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In a recent interview with Leah Wimpenny of BIM Journal, IES’ Sarah Graham shared her latest thoughts and insight on the various shortcomings, strategies and approaches to BIM. Read on to see what she had to say…

Sarah Graham (Head of Global VE Sales) works for IES, a world leader in 3D performance analysis software used to design tens of thousands of energy efficient buildings across the globe. The technology IES uses is helping to create sustainable cities and is leading the way with its BIM4Analysis solutions.

Her expertise lies in the areas of BIM and the positive impact it can have on a design process, low energy efficiency, collaborative working, sustainable design, assessment and energy management. She provides her clients with expert knowledge and advice, specialist modelling and simulation on a diverse range of projects including archive buildings, schools, offices, hotels and leisure facilities.

Regarding the present BIM landscape, what do you feel are some of the shortcomings of traditional, closed BIM, and do you feel that a more open, transparent and collaborative approach based on open standards and workflows can resolve some of these concerns?

Many practitioners consider BIM to be a tool, an application, when in fact BIM refers to an environment within which various tools and processes are applied. It has been easier for organizations to invest in technology to ‘do BIM’ than to affect the sort of organizational change that true BIM exploitation requires.

Is there sufficient understanding, appetite and momentum within the industry for the scale of change required to fully exploit BIM? There is a mandate but few construction clients who understand their role in setting out their Information Requirements (EIR) in a BIM brief at the start of the project and are led by the industry and their suppliers into paying more for 3D models that are of very little value downstream, particularly from an FM perspective. What we see is ‘new’ technology shoehorned into existing process and that is the fundamental issue currently causing frustration amongst our customers.

A more open, transparent and collaborative approach based on open standards and workflows can certainly resolve some of these concerns, and it is something we’ve been pushing for some time now with our BIM4Analysis educational campaign. BIM4Analysis is a campaign designed to integrate analysis within the BIM process, this enables practitioners to take advantage of valuable information during design, commissioning and operation. The strategy is concerned with implementing BIM as a mechanism to deliver Value, Cost and Carbon Improvement on all projects.

What benefits can see you a transparent and collaborative workflow, with a common language and translation, bringing to construction projects, both in comparison to those already utilizing BIM and also those which are perhaps not.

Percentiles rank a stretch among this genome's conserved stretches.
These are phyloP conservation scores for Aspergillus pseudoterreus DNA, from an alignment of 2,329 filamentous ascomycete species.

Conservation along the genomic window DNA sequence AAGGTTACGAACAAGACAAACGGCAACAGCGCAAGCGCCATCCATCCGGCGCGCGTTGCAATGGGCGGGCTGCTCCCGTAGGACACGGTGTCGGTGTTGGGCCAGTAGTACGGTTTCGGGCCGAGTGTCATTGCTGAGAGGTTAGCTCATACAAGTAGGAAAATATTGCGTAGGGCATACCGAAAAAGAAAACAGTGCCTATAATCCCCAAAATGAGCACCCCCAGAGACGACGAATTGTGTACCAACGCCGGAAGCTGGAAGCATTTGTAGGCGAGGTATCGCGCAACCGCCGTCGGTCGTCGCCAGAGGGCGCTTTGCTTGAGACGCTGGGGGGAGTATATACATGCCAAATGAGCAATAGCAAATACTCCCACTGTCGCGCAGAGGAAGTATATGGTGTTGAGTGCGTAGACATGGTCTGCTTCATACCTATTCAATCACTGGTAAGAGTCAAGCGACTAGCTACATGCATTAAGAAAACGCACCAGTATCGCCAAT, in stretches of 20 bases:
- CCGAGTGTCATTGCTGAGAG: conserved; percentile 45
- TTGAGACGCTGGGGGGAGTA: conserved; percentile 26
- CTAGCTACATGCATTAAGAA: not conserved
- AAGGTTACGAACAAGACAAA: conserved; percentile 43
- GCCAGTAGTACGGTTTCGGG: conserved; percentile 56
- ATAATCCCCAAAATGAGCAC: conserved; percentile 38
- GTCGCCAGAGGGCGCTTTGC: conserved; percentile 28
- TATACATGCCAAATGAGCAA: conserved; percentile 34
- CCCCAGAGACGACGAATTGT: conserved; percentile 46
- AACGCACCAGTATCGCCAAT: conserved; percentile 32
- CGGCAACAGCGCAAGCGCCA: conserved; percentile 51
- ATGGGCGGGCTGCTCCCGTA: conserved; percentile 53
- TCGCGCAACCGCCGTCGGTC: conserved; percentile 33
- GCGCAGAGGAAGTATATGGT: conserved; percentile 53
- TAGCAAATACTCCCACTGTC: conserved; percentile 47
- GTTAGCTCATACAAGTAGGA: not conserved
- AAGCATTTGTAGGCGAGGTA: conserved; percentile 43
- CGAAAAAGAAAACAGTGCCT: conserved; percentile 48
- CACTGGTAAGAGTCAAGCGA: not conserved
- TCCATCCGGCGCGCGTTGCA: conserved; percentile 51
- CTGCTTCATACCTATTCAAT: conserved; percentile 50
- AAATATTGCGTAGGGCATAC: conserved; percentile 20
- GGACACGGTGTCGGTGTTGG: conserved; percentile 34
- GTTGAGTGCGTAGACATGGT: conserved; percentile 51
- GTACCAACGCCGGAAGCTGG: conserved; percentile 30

The Holy Grail is a single workflow. From an engineering perspective this means engineers inputting information into a 3D model format to inform coordination. When the coordinated layout changes, the update is seamless and bi-directional, there is currently no robust solution on the market to facilitate this. Engineer’s use a mix of formats including spreadsheets and standalone analysis and some integrated analysis (eg MagiCAD).

At IES we consider the VE as a single platform for creation and capture of performance data useable and useful during design, commissioning and operational life of the building. Compliance (Part L, BREEAM, LEED) is a necessity on most projects. Currently this requires a separate workflow to Design. Our solution is to develop a single analysis model from the BIM model at the appropriate stages of the project and to run the calculations from that one ‘analysis’ model, thus ensuring that the designers are using the most up to date information.

When the design changes, the BIM model is again imported with the relevant data and the various calculations are run again with results sent back to the BIM models. When the project is set up for collaboration and the process is understood it becomes easier.

What limitations or challenges might you also see stemming from collaborative workflow, and can you see this means of working being one to stunt creativity and relationship development, or perhaps complement it in the alternative means of working, with clear controls over personal design data?

I think the benefits far outweigh the limitations, elsewhere we see exponential advantages when technology enables connection of different applications. Collaboration between project stakeholders facilitated by technology within a framework where roles, responsibilities and timescales are transparent is where we should already be.

How do you see openBIM altering the landscape with relevance to small and medium enterprises, the alteration or boundaries to entry, and potentially increased competition from smaller software vendors and the impacts of this on those already-established core brands?

Open BIM creating competition is healthy. Smaller firms can be more agile to respond quickly to market demands, accelerating change. Tech will move forward apace as we see in other walks of life. It’s the people and process change that takes time.